Transformation: New Life and Art will Bloom in Abandoned Detroit House

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Detroit houses

May 15, 2015; MLive

Detroit has so many vacant properties that the phrase “abandoned Detroit” has crept into the vernacular. Photographers from near and far have documented the city’s empty buildings. According to architect/photographer Zach Fein, “The middle and upper classes vanished, leaving behind a massive lower class with no means to maintain a city that quickly became twice the built size it needed to be.”

For years, the city has been tearing down some buildings and auctioning others for incredibly low prices—which is how floral designer Lisa Waud, owner and founder of Pot & Box, acquired two adjacent houses on the border of Detroit and the city of Hamtramck, for $250 each. Her plans for the property speak volumes about the power of creativity, resilience, and repurposing.

In October, the 15 rooms on the property will be transformed into a flowery site-specific art installation. Each of the rooms will be decorated from floor to ceiling with flowers and live plants, with one lead designer and a team of helpers for each room. The installation will be created using donated, American-grown flowers and plants. The project, called Flower House, aims to showcase “innovation in floral design and repurposing forgotten structures in the City of Detroit.” For three days, the house will be open to the public for most of the time, although “a few private, reserved opportunities will be available throughout the exhibition for wedding ceremonies, photography sessions, or other creative projects.” Which seems like a lovely way to breathe life back into a tired old building, if only ever so briefly.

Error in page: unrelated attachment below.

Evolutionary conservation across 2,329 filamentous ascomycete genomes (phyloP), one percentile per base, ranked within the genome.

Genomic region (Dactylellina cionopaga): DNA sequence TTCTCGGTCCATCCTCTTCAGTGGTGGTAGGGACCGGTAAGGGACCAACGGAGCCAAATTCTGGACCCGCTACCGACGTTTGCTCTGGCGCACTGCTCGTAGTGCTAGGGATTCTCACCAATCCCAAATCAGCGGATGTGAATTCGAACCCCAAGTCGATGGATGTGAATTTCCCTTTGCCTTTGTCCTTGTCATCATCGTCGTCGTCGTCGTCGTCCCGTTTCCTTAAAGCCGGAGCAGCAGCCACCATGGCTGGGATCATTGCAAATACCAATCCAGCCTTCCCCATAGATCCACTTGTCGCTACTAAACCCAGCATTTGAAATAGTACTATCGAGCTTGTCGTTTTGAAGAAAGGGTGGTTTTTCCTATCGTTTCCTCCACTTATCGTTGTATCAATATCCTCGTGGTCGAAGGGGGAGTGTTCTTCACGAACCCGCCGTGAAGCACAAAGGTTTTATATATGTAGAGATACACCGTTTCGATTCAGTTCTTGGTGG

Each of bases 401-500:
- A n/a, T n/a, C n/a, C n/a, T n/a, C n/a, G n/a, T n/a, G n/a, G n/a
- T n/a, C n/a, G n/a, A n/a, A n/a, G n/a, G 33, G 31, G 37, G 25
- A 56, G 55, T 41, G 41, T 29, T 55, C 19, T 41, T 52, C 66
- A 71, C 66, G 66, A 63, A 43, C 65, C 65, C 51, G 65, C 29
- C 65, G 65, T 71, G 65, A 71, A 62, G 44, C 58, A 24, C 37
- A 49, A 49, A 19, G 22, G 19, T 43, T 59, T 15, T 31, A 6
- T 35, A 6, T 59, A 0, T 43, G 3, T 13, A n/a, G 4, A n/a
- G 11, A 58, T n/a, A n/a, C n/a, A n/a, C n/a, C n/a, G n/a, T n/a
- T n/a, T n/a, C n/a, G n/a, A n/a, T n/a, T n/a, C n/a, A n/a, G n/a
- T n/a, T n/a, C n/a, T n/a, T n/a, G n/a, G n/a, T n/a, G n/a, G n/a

At the end of the art installation, Flower House will be “responsibly deconstructed” with the assistance of the nonprofit Reclaim Detroit. Deconstruction—as opposed to demolition—is defined by Reclaim Detroit as “the process of systematically dismantling a structure with the intent to recover the maximum amount of materials for the highest and best re-use.” Waud estimates as much of 75% of her property’s reusable materials will be diverted from the landfill through this approach. (Multiplied by the thousands of vacant buildings Detroit has to deal with, the environmental impact of the deconstruction movement is considerable.)

But the Flower House story gets even better once the houses have been deconstructed. Waud plans to turn the land into a flower farm and design center for Pot & Box, creating an urban oasis just a few miles from downtown Detroit. And the flowers and plants from the art installation will be used to start the composting system for the farm, naturally.—Eileen Cunniffe

  • Marklp

    Another interface between art, entrepreneurship, and leadership with the goal of sustainability